In the juxtaposition between the wonderful place that is Cabochon and the sickness and treachery that occurs on board Aubrey’s yacht The Brotherly Love, Cote creates a kind of Heaven and Hell, making Cabochon an epic good vs. evil story. The reader can hardly wait until the two meet, and, more importantly, when Aubrey will learn that his wife still lives.
Oh, and by the way, will there be romance between the beautiful and recovering Andi and one of these kind and capable men of Cabochon, a couple of which just happen to be navy SEALS?
I’m left asking many, many questions about Cabochon. Namely how soon can I get my dainty hands on Book Two? Also, is someone in Hollywood making Cabochon, Part 1: The Movie? They should, and who will play Andi? Aubrey? The no-doubt handsome Brad and Ryan?
Long story short, I’m now obsessed with Cabochon being made into a movie, and you will be too. Do yourself a favor go over to http://www.writersamuseme.com/ and read Cabochon, then come back here and we’ll discuss casting for the film. I won’t give away my choices except to say that Joseph Mascolo (AKA Stefano DiMera on Day of Our Lives) might be wonderful as Aubrey Sterling. He’s 83 now, so hurry up, Hollywood! Tick tock! ...more
I was thinking about something the other day. Never has my family screamed at me or shunned me because of who I dated. Plus, I've never been harassedI was thinking about something the other day. Never has my family screamed at me or shunned me because of who I dated. Plus, I've never been harassed or taken a punch because of who I kissed or held hands with. Not only that, but when I got married, I did so in the pinko commie state of Massachusetts; however, I could have gotten married in whatever part of the country I wanted. It's truly amazing.
Wait. No, it isn't amazing. That's how it's supposed to be.
I read DeeJay Arens' debut novel The View From a Rusty Train Car from Writers AMuse Me Publishing in three days on breaks during a conference in San Francisco, of all places. I could hardly put it down. While also being touching and well-written, this book reminds us that all of these things I mentioned earlier should not be taken for granted. It's a story of two men in love, and the consequences of that love.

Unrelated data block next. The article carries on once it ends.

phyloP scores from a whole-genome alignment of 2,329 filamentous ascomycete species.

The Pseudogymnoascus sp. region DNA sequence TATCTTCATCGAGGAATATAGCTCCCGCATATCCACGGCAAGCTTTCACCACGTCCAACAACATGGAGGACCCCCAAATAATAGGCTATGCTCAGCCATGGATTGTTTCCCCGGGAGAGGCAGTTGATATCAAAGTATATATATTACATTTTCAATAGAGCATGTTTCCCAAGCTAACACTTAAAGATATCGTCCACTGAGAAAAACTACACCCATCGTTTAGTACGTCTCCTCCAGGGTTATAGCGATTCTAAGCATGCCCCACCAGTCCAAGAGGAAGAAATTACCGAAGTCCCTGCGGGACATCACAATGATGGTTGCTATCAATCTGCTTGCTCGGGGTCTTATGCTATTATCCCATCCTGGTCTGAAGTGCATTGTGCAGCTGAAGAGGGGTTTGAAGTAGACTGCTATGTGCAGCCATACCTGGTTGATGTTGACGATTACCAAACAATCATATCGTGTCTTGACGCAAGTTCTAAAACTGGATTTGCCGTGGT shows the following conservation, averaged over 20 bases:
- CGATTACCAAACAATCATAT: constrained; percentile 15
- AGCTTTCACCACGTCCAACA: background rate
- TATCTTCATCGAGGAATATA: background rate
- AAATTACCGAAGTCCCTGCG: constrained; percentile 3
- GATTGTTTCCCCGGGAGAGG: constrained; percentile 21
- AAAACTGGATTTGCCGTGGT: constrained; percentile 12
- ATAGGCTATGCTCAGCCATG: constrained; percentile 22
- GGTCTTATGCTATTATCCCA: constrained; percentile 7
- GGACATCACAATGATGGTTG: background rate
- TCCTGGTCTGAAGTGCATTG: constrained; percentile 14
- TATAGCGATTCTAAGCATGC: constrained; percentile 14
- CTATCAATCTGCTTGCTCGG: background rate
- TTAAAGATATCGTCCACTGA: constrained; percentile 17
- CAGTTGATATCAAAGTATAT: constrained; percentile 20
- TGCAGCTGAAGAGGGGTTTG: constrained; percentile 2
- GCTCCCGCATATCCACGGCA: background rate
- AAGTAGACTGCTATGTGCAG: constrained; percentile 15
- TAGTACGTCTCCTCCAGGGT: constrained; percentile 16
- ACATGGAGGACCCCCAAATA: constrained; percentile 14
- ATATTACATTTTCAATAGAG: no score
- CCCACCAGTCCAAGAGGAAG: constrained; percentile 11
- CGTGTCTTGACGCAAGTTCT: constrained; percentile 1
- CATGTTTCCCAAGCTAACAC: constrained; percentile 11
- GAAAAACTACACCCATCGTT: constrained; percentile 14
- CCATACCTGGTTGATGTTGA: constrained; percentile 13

In a time of angry pro and anti Chick-Fil-A arguments, Arens presents a normal love story. Well, it should be a normal love story; it's really anything but. Not because of the same-sex nature of the love, but rather the reaction to it. It's a tale that everyone - whether strongly for gay marriage, decidedly against it, or somewhere in between - should read.
It is a love story. Not a rant, as it could be. And if you think the things that happen in it are far-fetched, do some Googling. For that, other than the writing itself, is the amazing thing about Arens' novel. It all happens. We'll all be ashamed of it one day, but it happens. But to Arens' credit, the numerous antagonists are never presented as hateful bigots, but rather - as they often are in real life - childish thugs, disapproving family members, or the overly-religious.
There's been a lot said and written about gay rights over the years. Do yourself a favor, especially if you're more likely to be in opposition, and read The View From a Rusty Train Car. If it doesn't get you thinking, I don't know what will....more